In the red corner, desiring nothing less than the consignment of the semicolon to the dustbin of grammatical history, are a pair of treacherous French writers and (of course) those perfidious Anglo-Saxons, for whose short, punchy, uncomplicated sentences, it is widely rumoured, the rare subtlety and infinite elegance of a good semicolon are surplus to requirements. The point-virgule, says legendary writer, cartoonist and satirist François Cavanna, is merely “a parasite, a timid, fainthearted, insipid thing, denoting merely uncertainty, a lack of audacity, a fuzziness of thought”.

Philippe Djian, best known outside France as the author of 37°2 le matin, which was brought to the cinema in 1986 by Jean-Jacques Beneix as Betty Blue and successfully launched Beatrice Dalle on an unsuspecting world, goes one step further: he would like nothing better than to go down in posterity, he claims, as “the exterminating angel of the point-virgule”. Objectionable English-language typesetting practices, as used by most of the world’s computers, are also to blame for the semicolon’s decline, its defenders argue.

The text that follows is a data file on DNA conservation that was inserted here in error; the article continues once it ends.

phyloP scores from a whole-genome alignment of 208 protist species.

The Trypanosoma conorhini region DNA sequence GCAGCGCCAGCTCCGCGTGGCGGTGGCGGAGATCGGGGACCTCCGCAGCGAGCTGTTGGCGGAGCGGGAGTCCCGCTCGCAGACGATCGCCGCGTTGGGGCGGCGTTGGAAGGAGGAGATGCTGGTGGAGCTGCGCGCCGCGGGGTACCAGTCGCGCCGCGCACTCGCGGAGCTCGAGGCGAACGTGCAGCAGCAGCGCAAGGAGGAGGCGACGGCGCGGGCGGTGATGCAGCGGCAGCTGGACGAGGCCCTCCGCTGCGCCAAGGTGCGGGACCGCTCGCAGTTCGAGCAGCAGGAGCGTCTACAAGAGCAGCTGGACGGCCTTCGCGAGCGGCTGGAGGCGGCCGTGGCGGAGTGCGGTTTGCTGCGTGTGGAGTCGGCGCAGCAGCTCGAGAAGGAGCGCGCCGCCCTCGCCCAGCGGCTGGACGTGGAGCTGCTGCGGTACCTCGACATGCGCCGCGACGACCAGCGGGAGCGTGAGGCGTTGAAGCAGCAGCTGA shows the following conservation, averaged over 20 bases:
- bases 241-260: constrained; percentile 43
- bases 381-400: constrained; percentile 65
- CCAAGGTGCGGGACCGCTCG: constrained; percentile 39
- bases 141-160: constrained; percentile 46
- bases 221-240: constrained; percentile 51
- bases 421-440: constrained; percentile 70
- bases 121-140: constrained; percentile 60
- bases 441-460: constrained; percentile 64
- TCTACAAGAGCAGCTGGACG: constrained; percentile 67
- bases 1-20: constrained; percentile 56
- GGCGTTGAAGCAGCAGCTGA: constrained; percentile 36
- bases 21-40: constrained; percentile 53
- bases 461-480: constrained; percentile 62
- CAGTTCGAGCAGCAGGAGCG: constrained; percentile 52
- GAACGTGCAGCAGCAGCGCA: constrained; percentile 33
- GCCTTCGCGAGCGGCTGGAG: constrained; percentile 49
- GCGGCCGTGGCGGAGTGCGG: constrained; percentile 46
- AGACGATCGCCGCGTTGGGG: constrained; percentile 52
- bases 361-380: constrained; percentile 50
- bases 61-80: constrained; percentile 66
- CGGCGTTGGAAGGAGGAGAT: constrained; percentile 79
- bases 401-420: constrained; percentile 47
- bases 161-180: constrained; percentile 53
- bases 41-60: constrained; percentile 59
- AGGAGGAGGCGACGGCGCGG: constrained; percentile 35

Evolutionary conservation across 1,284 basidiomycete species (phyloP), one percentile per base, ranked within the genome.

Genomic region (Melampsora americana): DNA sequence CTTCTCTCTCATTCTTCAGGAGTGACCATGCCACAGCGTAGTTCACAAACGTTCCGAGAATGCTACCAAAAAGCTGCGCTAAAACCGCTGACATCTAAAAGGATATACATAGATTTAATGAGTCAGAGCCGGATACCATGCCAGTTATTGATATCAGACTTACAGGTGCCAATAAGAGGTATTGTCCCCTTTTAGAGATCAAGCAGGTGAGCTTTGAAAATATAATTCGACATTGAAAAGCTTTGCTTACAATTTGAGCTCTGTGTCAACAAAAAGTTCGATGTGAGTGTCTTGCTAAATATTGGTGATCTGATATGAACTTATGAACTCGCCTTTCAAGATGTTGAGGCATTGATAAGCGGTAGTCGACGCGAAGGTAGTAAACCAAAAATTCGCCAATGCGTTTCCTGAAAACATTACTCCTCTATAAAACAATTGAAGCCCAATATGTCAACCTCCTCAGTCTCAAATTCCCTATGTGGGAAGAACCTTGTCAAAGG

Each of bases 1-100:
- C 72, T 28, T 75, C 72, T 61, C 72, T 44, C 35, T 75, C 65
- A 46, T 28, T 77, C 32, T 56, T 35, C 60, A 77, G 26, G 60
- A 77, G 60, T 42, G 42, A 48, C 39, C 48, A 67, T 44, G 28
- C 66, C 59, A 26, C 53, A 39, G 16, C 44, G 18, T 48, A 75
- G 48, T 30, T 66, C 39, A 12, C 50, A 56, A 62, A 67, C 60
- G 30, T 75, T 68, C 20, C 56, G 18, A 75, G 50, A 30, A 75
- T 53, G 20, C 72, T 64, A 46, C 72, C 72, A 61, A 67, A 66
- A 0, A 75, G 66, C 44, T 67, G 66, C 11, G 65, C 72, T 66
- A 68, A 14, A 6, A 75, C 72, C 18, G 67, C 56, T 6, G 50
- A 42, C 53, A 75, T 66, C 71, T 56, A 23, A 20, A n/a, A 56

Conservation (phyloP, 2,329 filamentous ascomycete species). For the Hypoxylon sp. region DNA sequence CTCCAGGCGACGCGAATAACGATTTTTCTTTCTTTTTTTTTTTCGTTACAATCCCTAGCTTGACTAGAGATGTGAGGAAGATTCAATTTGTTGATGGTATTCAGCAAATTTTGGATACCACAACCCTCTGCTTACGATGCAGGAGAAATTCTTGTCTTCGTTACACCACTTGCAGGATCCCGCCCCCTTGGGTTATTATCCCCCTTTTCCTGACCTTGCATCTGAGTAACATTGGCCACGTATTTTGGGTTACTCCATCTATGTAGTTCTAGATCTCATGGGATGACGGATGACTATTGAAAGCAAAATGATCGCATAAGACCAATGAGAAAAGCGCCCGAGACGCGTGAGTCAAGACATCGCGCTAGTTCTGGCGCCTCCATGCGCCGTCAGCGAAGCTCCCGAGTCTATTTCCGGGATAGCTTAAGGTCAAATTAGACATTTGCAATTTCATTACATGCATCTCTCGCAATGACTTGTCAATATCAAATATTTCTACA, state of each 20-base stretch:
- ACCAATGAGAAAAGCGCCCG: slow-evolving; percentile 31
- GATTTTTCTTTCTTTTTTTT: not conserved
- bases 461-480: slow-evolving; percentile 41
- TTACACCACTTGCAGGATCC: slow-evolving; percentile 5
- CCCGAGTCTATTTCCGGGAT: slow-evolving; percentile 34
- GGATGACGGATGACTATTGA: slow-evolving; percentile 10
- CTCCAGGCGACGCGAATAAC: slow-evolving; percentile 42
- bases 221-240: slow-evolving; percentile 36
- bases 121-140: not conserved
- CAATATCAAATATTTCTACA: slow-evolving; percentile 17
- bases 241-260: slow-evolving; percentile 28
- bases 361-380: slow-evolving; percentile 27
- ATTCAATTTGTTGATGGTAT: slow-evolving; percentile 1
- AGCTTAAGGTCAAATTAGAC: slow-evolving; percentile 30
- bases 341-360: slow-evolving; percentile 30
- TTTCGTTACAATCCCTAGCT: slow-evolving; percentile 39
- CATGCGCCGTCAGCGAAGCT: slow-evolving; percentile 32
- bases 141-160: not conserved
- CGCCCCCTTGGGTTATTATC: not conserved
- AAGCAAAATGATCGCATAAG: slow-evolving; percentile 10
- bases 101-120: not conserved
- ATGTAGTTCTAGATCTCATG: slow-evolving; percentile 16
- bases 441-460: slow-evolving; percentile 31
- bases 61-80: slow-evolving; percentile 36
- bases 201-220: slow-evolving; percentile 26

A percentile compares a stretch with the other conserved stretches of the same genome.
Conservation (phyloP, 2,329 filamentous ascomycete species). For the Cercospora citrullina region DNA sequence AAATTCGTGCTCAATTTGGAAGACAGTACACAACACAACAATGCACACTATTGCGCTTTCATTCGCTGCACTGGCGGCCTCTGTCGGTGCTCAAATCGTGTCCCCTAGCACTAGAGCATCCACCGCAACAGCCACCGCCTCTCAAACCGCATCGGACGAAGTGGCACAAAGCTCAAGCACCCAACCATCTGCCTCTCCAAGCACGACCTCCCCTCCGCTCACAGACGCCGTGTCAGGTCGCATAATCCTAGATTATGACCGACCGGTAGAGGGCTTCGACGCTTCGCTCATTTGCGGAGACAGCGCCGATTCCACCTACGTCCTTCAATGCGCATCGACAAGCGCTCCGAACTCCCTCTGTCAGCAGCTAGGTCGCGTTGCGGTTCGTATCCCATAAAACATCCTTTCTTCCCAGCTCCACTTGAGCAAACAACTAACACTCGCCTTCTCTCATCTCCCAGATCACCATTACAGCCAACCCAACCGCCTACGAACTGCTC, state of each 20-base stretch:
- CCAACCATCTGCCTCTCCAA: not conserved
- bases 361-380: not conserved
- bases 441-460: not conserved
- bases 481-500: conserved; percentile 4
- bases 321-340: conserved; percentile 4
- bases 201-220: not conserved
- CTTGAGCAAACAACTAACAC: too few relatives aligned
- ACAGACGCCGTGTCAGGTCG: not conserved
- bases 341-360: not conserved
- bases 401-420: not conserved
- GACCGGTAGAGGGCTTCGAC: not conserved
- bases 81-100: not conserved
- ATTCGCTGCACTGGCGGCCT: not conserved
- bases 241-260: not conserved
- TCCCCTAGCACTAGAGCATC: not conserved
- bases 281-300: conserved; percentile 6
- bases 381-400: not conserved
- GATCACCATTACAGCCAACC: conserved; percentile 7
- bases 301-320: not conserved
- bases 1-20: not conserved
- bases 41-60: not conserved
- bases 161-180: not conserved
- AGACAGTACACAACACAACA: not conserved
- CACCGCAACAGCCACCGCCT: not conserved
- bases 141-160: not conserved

In the blue corner are an array of linguistic patriots who cite Hugo, Flaubert, De Maupassant, Proust and Voltaire as examples of illustrious French writers whose respective oeuvres would be but pale shadows of themselves without the essential point-virgule, and who argue that – in the words of one contributor to a splendidly passionate blog on the topic hosted recently by the leftwing weekly Le Nouvel Observateur – “the beauty of the semicolon, and its glory, lies in the support lent by this particular punctuation mark to the expression of a complex thought”.

The semicolon, continues this sadly anonymous defender of the Gallic grammatical faith, “finds its rightful home in the subtlety of a fine and rich analysis, one which is not afraid to pronounce – and sometimes to withhold – judgment where mere affirmation might be found wanting. It allows the writer to link ideas without breaking a train of thought; by contrast, over-simplified communication and bald, efficient discourse whose simplistic style is the best guarantee of being widely understood is naturally wary of this punctuation mark.”